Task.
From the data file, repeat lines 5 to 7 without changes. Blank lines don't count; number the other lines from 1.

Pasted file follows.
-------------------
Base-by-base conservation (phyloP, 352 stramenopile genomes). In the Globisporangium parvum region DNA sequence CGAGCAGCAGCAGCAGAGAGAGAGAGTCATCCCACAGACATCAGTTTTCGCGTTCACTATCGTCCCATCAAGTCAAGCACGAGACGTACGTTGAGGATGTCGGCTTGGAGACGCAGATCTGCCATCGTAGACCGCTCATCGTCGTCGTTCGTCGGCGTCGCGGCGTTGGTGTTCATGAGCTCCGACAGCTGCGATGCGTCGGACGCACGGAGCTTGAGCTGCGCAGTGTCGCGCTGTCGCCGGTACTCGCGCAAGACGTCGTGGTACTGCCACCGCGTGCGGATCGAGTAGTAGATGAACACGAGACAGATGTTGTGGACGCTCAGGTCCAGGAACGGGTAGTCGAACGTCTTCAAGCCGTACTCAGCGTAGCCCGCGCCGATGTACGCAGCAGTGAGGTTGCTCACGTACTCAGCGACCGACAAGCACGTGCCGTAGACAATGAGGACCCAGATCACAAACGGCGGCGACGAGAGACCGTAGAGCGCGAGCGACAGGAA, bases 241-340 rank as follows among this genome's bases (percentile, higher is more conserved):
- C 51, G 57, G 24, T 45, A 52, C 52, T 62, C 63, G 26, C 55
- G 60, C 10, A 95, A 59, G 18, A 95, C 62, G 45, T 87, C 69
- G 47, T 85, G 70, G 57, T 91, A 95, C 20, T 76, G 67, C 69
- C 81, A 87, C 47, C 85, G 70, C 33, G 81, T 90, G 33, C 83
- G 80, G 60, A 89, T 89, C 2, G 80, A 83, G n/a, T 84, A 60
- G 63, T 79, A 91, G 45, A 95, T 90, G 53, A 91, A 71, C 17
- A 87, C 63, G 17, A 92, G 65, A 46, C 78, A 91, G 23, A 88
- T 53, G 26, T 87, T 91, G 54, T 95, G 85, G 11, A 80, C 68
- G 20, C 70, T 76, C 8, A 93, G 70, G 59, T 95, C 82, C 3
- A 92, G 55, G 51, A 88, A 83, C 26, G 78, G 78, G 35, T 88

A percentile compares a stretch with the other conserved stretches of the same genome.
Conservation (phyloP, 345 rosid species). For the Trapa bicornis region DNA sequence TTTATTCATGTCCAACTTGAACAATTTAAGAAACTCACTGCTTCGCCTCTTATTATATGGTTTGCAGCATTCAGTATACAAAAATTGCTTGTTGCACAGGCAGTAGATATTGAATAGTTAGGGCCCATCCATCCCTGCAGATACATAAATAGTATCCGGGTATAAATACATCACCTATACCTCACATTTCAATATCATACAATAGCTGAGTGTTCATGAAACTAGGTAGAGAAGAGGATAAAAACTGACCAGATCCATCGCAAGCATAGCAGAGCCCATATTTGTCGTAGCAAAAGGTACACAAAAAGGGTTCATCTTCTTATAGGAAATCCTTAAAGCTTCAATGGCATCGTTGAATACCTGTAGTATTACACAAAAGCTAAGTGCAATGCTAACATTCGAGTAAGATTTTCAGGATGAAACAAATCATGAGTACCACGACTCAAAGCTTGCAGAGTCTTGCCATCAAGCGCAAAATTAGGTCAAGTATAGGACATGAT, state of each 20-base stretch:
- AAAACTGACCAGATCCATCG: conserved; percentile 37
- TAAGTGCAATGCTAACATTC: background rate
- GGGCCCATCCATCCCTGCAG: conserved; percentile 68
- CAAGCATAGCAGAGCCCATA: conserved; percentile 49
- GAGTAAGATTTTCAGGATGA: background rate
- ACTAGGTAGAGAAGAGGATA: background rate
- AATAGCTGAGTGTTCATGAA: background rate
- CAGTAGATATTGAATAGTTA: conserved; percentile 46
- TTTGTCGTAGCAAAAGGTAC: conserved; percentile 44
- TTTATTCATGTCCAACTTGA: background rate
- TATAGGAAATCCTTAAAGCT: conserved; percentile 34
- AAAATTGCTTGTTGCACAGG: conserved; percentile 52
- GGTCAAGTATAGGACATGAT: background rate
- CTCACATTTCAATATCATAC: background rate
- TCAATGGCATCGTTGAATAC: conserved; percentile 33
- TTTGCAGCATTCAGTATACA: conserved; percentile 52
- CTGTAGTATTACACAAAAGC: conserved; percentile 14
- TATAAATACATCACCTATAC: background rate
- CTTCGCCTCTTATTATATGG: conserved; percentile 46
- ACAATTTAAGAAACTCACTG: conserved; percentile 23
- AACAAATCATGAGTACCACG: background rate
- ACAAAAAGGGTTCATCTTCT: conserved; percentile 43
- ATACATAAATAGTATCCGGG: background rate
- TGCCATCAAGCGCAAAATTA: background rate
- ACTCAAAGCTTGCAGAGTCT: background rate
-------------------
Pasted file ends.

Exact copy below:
- C 81, A 87, C 47, C 85, G 70, C 33, G 81, T 90, G 33, C 83
- G 80, G 60, A 89, T 89, C 2, G 80, A 83, G n/a, T 84, A 60
- G 63, T 79, A 91, G 45, A 95, T 90, G 53, A 91, A 71, C 17